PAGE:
Wednesday, April 8, 2009

A Shift

I had another "vision" recently (to see why I put the word "vision" in quotes, see this blog). I was reading David Bosch's Transforming Mission while riding inside a Boeing airplane as it landed. The following unfolds my unfolding and refolding "vision."

I envisioned the end of the so-called "Christian academy," with the continuance of the church and the academy.

The idea scares me a little. Imagine the job loss, the slew of people applying for the few jobs open at the remaining colleges and universities. Hopefully the other private and public academies could hire more employees as Christians started attending other schools. The transition would take forever, if it were possible at all. Perhaps my vision is more of a way things could have been. Perhaps it is a vision of a way things could be, in some places.

Imagine towns like Boiling Springs as they writhe in the loss of their local economy. Imagine the buildings searching for purpose.

Outside the horror of this impossible transition, things would be set right.

Young Christians like myself would no longer separate themselves from the world with the invisible, permeable wall we build around our Christian institutions. Although I know people with a diverse set of beliefs, all but a few are self-proclaimed Christians. Such a situation cannot be what Paul meant when he wrote the famous statement about being in the world, but not of it. On the flip side, young Christians would be forced to create koinonia and forced to engage in a practical life of Christianity as they interact with the world.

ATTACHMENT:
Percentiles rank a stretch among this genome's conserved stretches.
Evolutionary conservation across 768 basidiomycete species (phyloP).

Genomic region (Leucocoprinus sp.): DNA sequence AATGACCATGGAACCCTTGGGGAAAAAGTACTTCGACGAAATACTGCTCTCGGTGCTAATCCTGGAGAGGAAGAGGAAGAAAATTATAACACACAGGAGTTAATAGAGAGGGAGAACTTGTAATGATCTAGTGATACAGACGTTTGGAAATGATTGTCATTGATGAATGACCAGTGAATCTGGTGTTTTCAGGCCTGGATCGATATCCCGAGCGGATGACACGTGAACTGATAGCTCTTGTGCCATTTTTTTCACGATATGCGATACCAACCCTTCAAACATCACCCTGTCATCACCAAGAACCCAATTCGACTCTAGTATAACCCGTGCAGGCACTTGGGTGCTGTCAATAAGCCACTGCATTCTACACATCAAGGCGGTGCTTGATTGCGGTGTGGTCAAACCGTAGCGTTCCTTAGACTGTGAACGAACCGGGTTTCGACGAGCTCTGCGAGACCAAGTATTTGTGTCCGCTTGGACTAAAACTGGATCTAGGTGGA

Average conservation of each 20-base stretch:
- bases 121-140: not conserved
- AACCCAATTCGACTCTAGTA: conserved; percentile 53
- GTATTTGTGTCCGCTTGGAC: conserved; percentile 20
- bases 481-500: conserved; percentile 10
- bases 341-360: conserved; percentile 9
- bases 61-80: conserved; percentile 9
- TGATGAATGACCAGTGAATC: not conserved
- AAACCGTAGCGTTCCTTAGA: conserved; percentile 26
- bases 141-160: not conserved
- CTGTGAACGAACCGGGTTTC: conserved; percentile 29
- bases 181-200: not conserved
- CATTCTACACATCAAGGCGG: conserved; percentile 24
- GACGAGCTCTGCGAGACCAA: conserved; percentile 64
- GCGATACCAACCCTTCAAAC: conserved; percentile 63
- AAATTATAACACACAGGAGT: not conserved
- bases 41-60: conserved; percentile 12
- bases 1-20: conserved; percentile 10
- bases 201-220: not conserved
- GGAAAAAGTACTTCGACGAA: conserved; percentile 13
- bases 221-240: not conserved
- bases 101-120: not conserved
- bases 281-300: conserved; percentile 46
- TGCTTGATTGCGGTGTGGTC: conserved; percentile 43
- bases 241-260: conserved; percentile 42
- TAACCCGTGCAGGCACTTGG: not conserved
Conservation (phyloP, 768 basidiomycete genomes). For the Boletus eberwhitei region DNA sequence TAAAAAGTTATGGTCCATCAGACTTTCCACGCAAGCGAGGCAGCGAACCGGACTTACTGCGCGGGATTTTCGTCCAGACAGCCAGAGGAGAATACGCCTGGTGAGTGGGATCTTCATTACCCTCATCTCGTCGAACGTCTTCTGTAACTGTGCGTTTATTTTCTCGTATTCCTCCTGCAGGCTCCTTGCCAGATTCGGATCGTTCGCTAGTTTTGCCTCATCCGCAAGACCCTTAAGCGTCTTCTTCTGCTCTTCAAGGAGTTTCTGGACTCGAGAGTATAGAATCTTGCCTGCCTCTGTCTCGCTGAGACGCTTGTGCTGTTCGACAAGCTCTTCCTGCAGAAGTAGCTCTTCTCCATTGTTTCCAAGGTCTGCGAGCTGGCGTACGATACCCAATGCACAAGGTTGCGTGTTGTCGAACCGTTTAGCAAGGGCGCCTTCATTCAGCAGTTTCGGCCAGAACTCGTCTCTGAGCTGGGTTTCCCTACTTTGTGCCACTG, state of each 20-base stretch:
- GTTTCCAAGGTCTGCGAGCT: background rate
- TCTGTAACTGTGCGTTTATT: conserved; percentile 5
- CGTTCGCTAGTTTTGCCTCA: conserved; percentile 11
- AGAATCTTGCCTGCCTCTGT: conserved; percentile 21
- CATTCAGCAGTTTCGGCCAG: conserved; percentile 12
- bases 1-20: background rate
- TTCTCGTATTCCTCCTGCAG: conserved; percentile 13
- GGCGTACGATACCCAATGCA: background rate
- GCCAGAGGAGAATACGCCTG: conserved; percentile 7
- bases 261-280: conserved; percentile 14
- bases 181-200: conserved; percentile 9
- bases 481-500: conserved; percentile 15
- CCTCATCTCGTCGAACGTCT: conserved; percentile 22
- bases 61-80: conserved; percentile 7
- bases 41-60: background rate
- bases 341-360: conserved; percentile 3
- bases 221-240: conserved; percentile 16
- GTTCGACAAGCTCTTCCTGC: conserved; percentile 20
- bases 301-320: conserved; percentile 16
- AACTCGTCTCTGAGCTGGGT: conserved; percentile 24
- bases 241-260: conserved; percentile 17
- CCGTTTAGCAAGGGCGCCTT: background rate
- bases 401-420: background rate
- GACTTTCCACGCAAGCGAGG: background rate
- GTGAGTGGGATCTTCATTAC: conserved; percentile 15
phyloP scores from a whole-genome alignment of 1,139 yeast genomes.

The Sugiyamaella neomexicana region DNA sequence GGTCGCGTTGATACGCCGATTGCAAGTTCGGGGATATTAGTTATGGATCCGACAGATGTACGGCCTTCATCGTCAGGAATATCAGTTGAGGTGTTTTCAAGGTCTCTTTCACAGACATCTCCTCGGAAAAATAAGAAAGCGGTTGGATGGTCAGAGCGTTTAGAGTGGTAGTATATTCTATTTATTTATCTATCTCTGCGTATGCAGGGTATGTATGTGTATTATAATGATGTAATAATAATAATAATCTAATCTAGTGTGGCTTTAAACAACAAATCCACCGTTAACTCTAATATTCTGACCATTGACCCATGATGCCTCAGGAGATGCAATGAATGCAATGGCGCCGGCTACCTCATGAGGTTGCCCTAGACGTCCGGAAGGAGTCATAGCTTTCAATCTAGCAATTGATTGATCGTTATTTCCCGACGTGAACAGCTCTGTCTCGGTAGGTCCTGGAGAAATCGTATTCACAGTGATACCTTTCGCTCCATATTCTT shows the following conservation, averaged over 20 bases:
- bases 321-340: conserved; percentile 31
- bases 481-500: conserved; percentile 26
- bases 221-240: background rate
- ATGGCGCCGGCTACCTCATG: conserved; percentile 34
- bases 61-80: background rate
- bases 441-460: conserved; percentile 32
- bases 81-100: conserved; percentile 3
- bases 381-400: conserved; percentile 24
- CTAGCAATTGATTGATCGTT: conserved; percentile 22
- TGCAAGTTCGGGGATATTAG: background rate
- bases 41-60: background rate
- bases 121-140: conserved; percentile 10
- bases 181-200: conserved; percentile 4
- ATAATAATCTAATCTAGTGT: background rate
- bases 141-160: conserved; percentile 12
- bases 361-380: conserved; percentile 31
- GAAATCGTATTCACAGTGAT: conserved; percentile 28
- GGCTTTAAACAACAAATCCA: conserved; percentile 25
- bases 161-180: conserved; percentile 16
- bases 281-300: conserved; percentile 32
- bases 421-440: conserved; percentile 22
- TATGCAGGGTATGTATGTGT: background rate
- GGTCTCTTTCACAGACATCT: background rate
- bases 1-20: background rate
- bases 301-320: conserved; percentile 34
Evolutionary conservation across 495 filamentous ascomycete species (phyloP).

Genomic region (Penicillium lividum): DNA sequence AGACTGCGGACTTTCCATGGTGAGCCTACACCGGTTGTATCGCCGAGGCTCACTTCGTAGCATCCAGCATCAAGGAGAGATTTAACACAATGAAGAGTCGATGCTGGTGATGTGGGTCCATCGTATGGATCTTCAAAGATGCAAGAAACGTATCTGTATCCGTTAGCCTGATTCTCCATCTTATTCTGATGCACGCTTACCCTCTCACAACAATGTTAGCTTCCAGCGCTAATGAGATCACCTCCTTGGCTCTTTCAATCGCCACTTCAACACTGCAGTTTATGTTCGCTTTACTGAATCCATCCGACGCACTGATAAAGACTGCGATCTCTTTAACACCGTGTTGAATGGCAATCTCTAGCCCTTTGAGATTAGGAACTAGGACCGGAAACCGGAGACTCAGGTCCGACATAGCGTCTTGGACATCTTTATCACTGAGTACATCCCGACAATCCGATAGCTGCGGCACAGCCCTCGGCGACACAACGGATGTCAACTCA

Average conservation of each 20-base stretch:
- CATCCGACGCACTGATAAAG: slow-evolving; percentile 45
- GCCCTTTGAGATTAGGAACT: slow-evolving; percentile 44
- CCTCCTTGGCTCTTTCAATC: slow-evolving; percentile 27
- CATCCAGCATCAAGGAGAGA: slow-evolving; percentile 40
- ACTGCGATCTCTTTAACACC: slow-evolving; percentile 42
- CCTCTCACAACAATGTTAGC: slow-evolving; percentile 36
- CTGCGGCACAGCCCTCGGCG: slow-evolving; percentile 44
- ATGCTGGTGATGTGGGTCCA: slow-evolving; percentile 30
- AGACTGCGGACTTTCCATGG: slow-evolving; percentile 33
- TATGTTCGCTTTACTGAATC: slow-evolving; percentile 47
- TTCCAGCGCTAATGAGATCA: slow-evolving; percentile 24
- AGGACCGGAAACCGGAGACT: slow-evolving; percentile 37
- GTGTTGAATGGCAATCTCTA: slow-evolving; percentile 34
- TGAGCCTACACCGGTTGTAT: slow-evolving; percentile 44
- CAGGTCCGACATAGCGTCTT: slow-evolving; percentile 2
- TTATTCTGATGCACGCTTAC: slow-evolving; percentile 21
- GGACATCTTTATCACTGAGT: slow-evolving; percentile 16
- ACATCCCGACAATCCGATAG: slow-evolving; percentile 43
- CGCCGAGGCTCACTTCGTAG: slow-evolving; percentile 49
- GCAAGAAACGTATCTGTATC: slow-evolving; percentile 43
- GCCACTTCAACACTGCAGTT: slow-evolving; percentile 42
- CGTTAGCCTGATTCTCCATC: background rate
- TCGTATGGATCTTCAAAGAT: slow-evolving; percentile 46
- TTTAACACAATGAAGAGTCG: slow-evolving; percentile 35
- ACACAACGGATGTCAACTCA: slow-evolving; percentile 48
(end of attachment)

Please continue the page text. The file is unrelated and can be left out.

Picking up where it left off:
The academy will then have a more proper separation from the church, because it will not be a schismatic event within the church. Instead of being a body divorcing, it will be natural. It will be a separation because the two are not of the kind that they can be one. Like a table cannot be a human, that Church cannot be one with the Academy.

Imagine a church that handles education--all the education. A church that teaches New and Old Testament classes with or without indoctrination, with or without possibilities, and with or without forums. A church that attempts to prepare the congregation to engage in ideas that are threatening to each Christian's private faith--or more importantly, a church that is available to engage those threatening ideas in a responsible way.

Imagine. Just imagine the possibilities and the consequences--the bad and the good, in all their (im)possibility.

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